United Kingdom

Uganda Network

Society and Culture

"Children have the right to enjoy their own culture, progress and practice their own religion and use their own language"

Unite helps young people to look at development, but the process of development is often not understood, especially by young people. This simple story can serve as the basis for discussion among Scouts about some of the elements of development, and how these can be applied to meeting special needs in their own community.

The Story of Ankrah and Opare

It was unusual for Opare to look so sad. I was on my way home from market when 1 met him sitting by the side of the road. 'Hey Opare!' I called out, 'what's wrong?'

Opare began to tell me that he was worried about his younger brother who was sick. 'He is not the only one either', he added. 'Some of my other friends are sick too. The nurse at the clinic said it was from drinking bad water. She said that the people in the village did not bother to use latrines, and this made our water bad. And if they continue to do this, there will be others who will get sick. So 1 am worried, because 1 don't know what to do'.

'Opare, my friend,' I replied, 'you are telling me about the same problem that 1 had in my village just last year. Let me tell you what we did. I think you will find it very interesting.'

'The public health nurse had visited my village and explained to us why we needed to build latrines.'

'She said that our body wastes contained germs. When these germs get into out water, and we drink the water, then the germs make us sick. The only way to prevent this is to build proper latrines, far from our source of drinking water.'

'But no one in our village was interested, neither my friends nor my family, l was really discouraged.'

'I told this story to the other boys in my Troop, as well as to Mr Amissah, our Scout Leader. They were very interested. Mr. Amissah then said that he had been reading a booklet on community development projects which Scouts in other countries were beginning to use. He told us that there were many activities that Scouts could do to improve their villages and towns. And building latrines was certainly one of them. We wanted to go and build a latrine straight away, as we thought we would be doing something important.'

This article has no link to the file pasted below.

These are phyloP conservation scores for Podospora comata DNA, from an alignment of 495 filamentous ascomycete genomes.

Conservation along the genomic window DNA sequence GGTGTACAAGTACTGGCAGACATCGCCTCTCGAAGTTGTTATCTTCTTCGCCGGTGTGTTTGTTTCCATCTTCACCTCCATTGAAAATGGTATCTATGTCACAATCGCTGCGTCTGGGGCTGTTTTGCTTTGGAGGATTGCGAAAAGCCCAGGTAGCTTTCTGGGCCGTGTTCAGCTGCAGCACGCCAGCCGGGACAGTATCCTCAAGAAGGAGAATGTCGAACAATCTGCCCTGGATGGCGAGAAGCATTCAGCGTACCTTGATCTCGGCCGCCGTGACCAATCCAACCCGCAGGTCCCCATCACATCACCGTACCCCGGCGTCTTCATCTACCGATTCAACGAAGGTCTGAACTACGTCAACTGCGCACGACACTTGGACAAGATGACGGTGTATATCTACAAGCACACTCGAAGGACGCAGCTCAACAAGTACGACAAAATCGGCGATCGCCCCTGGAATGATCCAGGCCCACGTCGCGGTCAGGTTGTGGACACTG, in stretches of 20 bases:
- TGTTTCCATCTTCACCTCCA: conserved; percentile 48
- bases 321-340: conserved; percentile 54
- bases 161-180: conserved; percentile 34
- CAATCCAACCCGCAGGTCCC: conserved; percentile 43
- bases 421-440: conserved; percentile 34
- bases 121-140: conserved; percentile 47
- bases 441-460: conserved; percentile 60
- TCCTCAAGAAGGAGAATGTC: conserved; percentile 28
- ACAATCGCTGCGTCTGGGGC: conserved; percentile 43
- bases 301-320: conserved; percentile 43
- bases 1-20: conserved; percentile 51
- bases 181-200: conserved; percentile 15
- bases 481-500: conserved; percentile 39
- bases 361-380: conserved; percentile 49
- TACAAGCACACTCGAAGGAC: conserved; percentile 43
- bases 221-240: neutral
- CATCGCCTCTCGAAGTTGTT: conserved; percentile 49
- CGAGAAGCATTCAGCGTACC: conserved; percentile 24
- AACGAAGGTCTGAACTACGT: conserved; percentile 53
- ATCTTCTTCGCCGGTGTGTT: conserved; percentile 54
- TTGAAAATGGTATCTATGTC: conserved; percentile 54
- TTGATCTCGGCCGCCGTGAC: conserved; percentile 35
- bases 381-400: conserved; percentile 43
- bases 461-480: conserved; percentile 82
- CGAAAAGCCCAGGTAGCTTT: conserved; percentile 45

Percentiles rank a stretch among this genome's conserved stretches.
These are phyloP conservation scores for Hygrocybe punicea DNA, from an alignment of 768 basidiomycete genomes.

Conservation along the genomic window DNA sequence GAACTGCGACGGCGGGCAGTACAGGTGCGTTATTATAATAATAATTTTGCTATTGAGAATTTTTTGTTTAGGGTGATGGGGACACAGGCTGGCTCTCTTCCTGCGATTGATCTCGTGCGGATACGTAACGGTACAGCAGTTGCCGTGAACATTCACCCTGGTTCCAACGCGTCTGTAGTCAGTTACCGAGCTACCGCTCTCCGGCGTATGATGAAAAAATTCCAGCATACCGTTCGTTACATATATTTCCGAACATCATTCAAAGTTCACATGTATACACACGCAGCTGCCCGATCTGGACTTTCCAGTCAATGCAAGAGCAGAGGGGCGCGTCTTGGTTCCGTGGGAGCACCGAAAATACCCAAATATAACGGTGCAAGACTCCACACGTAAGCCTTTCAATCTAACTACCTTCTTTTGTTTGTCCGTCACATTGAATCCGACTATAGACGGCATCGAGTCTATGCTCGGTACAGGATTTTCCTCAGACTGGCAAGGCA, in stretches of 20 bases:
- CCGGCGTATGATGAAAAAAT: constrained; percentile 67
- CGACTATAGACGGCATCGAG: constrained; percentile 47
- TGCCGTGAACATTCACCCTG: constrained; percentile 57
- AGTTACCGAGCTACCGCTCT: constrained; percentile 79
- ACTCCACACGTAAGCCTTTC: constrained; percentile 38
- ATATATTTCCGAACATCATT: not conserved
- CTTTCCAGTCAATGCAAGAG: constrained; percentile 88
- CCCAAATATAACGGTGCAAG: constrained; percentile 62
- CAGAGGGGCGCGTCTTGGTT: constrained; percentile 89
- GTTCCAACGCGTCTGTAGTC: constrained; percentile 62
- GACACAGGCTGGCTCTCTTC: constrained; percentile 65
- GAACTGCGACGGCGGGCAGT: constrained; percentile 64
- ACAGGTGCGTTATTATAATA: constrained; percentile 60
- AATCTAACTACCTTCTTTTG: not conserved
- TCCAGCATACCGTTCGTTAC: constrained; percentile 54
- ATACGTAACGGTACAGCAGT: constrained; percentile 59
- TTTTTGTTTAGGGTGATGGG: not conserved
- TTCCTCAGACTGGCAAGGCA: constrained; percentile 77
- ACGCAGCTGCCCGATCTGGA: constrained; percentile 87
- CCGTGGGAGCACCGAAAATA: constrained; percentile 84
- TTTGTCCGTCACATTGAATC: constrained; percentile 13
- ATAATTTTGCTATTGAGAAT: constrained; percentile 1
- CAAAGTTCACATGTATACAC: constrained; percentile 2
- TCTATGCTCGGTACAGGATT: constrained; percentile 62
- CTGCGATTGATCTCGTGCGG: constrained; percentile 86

'It was then that Mr. Amissah told us of the difference between our doing things to help people like building latrines for them - and helping them to understand why they should build their own latrines - which is much more important. He said that this was community development. It sounded interesting, so we asked him to tell us more about it. '

'The first thing we had to do was to learn as much as we could about how the body wastes infected water, and how this caused us all to get sick.'

'We visited our community clinic several times. The nurse there told us about all these things. We also learned that properly constructed latrines could make a big difference. But none of us knew what a latrine was made of or how to build one.'

'So we went with Mr. Amissah to the Rural Development Centre where we learned from the government technician what latrines were and how easy they were to make. And we were happy to learn that the technician would help us. But Mr. Amissah again reminded all of us that community development meant much more than just building latrines. '

'We had to encourage our people in our village to learn what we had learned. Mr. Amissah told us that if people did not understand and believe in the purpose of the latrine, then they would probably not use it. We had to have discussions with our parents, our relatives, our friends and especially with the community leaders. That was very important advice.'


'It was not difficult. When people understood the need, the nurse and the community worker helped us to determine how many latrines they needed, and they gave us simple drawings and plans for building them.'

'We learned that a simple latrine can be made of inexpensive local materials - such as bamboo or timber, sand and perhaps cement - and hard work. The cost of the latrine was really very little compared with the cost and unhappiness of being sick.'

'The villagers were impressed with the interest which we Scouts had shown in them, and because we had brought the nurse and the community worker to meet with them. The rest was easy.'

'We then decided where to build the latrines. Our village leaders purchased the cement and timber. We were asked to help in preparing the sand and gravel, and the construction sites. And we also helped build the latrines.'

'When they were completed, we were really proud. We were also proud of the way our families and the other people in our community worked with us to complete the job. It did not matter to us that people did not call it a Scout project. We were pleased that they saw it as their own project.'

'Everyone agreed that as they had put in a lot of work for the latrines, they were going to use them. They did use them, Opare, and I are sure they will continue to.'

'Ankrah,' Opare replied, 'thank you. You have given me some excellent ideas. I am going to talk to my father and to my uncles, and ask them to invite you and Mr. Amissah to visit us in our village so that you can explain what Scouts can do -just as you have told me.'

Story by David Dichter.


Contact the Uganda Network Copyright © The UK Uganda Network - 2002
Last modified 6 January 2004


http://www.esperanza2006.org" - supporting the education of children in Africa

[site information][search the site][home][site index][up]
home/resources/scouts/Society and Culture